The European Union’s (EU) chief observer described last week’s elections in Afghanistan as “fair” but not “free”.
There have been allegations of vote-rigging and voter exclusion, which would seem to benefit Hamid Karzai, the incumbent president.
The flawed elections show the continuing deep problems in Afghanistan after almost eight years of occupation by US and Nato forces.
The EU observers admitted that voters faced “significant obstacles” .
Hundreds of segregated polling stations for women simply did not open, not just in the south of the country where Taliban influence is strongest but also in central and northern Afghanistan.
Women candidates received threats and were largely ignored in news coverage of the elections, the observers said.
Karzai seems set to be forced into a run-off with the main opposition candidate Abdullah Abdullah.
Abdullah claims that ballot boxes from the south, where turnout was just 10 percent, arrived to be counted with votes for Karzai totaling 40 to 45 percent of registered voters.
The elections were originally hailed as proof of the advances occupation has brought to the country – and a major setback for the Taliban and other resistance forces.
These are empty claims.
The occupation forces fear that a further six or more weeks of electioneering will add to the destabilisation of the country.
But they are also concerned that if Karzai is declared the winner after the first round then his administration will be even more suspect in the eyes of the Afghan people.
The US installed Karzai as president following the removal of the Taliban in 2001.
But he faces growing criticism in the US for his corruption and failure to crack down on resistance groups.
Richard Casey, a senior Democrat senator, told reporters at the US Embassy in Kabul last Sunday that he had told Karzai, “There’s going to come a time when the patience of Americans will run out.”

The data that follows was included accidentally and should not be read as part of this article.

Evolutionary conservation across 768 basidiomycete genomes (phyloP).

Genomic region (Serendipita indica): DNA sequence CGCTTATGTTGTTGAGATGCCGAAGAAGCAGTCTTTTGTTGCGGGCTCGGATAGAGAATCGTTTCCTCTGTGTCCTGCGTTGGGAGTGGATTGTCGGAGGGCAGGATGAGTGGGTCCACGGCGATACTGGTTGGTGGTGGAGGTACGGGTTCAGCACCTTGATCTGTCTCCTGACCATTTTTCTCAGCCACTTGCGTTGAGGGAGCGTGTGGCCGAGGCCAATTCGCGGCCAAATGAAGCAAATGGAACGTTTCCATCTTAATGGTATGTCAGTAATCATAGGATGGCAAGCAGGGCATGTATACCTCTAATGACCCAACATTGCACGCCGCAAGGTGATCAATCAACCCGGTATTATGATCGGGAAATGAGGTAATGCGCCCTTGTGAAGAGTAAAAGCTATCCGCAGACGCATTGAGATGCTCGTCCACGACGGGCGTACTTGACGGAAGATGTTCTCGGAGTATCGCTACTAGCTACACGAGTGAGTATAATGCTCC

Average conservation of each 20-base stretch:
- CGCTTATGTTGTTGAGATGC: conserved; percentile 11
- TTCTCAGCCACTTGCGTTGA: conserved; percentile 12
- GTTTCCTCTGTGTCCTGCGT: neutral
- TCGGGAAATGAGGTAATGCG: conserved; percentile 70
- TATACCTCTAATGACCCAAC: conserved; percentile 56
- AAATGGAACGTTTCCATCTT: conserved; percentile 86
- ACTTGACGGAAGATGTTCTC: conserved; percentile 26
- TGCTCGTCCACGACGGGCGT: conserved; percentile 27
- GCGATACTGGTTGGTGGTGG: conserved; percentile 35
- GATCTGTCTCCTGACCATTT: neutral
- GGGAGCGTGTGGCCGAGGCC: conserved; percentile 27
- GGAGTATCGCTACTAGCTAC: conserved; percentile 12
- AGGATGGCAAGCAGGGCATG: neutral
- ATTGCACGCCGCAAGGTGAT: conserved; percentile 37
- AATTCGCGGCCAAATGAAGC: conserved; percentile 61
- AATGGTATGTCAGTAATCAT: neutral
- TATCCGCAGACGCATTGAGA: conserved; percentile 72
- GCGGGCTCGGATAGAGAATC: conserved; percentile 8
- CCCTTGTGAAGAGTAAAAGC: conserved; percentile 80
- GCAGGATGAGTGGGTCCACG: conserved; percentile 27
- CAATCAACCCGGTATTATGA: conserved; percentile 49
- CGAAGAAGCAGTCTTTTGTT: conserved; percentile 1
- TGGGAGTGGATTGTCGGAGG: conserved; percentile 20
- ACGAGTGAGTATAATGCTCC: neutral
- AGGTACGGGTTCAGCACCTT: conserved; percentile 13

Senator Sherrod Brown, who accompanied Casey to Afghanistan, added, “Time is not running out next week, but they have to show results. It’s the last chance.”
The crisis is deepening for the occupying powers.
Admiral Mike Mullen, the chair of the US joint chiefs of staff, warned last week that resistance to the occupation was growing.
This is despite the introduction of a further 17,000 US troops designed to spearhead a “surge” against the Taliban.
Mullen said, “I think it is serious and it is deteriorating.
“The Taliban insurgency has gotten better and more sophisticated in its tactics.”
US commanders in Afghanistan last weekend demanded that even more US and Nato troops be deployed in the country.
Barack Obama has ordered an increase from 32,000 to 68,000 US troops by the end of the year.
General Stanley McChrystal, the new commander of US and Nato forces, is reported to be recommending an additional increase of up to 45,000 troops.
Obama has also demanded that the Pakistani army steps up its war against the Pakistani Taliban after the reported killing of its leader Baitullah Mehsud.
All of this comes amid growing concern in the White House about the decline in support for the war in the US.
A new Washington Post-ABC News poll indicates 51 percent of Americans believe that the war in Afghanistan is not worth fighting.
This figure is up 6 percent since last month.
Most want fewer US soldiers to be sent there.
Opposition to the war is even stronger in Britain. A BPIX opinion poll last weekend showed that 69 percent of people do not believe British forces should be fighting in Afghanistan.
Three quarters rejected Gordon Brown’s clam that the Afghan war would make people in Britain safer.
Another poll showed 60 percent want British troops brought home as soon as possible.
Troops out of Afghanistan national demonstration, Saturday 24 October, London. Called by Stop the War, CND and the British Muslim Initiative